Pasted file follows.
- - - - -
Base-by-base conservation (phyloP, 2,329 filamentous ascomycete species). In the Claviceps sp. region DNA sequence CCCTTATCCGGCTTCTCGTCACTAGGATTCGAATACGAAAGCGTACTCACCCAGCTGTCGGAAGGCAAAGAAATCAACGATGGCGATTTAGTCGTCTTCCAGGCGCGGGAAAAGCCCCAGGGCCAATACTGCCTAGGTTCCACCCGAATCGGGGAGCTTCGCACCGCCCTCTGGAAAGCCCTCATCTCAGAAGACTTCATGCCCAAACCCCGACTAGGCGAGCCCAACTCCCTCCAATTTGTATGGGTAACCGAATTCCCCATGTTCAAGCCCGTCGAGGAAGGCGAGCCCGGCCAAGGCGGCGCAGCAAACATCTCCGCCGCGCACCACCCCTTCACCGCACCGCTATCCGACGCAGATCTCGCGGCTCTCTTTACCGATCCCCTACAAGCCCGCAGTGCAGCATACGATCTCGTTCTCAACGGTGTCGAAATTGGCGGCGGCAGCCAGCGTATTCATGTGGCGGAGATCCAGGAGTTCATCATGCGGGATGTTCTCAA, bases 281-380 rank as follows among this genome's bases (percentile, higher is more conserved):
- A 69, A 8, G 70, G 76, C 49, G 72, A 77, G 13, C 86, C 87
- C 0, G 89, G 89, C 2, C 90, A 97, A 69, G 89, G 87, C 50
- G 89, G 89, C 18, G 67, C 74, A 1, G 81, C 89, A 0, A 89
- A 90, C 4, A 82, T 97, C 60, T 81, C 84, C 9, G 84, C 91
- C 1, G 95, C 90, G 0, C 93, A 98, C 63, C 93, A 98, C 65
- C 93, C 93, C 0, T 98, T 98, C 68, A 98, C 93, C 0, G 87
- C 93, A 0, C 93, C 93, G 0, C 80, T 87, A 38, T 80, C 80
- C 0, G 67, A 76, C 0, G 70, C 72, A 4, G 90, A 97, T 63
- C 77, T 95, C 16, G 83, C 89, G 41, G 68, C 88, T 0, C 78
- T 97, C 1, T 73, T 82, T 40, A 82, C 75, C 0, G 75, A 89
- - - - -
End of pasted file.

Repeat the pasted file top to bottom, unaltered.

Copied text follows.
Base-by-base conservation (phyloP, 2,329 filamentous ascomycete species). In the Claviceps sp. region DNA sequence CCCTTATCCGGCTTCTCGTCACTAGGATTCGAATACGAAAGCGTACTCACCCAGCTGTCGGAAGGCAAAGAAATCAACGATGGCGATTTAGTCGTCTTCCAGGCGCGGGAAAAGCCCCAGGGCCAATACTGCCTAGGTTCCACCCGAATCGGGGAGCTTCGCACCGCCCTCTGGAAAGCCCTCATCTCAGAAGACTTCATGCCCAAACCCCGACTAGGCGAGCCCAACTCCCTCCAATTTGTATGGGTAACCGAATTCCCCATGTTCAAGCCCGTCGAGGAAGGCGAGCCCGGCCAAGGCGGCGCAGCAAACATCTCCGCCGCGCACCACCCCTTCACCGCACCGCTATCCGACGCAGATCTCGCGGCTCTCTTTACCGATCCCCTACAAGCCCGCAGTGCAGCATACGATCTCGTTCTCAACGGTGTCGAAATTGGCGGCGGCAGCCAGCGTATTCATGTGGCGGAGATCCAGGAGTTCATCATGCGGGATGTTCTCAA, bases 281-380 rank as follows among this genome's bases (percentile, higher is more conserved):
- A 69, A 8, G 70, G 76, C 49, G 72, A 77, G 13, C 86, C 87
- C 0, G 89, G 89, C 2, C 90, A 97, A 69, G 89, G 87, C 50
- G 89, G 89, C 18, G 67, C 74, A 1, G 81, C 89, A 0, A 89
- A 90, C 4, A 82, T 97, C 60, T 81, C 84, C 9, G 84, C 91
- C 1, G 95, C 90, G 0, C 93, A 98, C 63, C 93, A 98, C 65
- C 93, C 93, C 0, T 98, T 98, C 68, A 98, C 93, C 0, G 87
- C 93, A 0, C 93, C 93, G 0, C 80, T 87, A 38, T 80, C 80
- C 0, G 67, A 76, C 0, G 70, C 72, A 4, G 90, A 97, T 63
- C 77, T 95, C 16, G 83, C 89, G 41, G 68, C 88, T 0, C 78
- T 97, C 1, T 73, T 82, T 40, A 82, C 75, C 0, G 75, A 89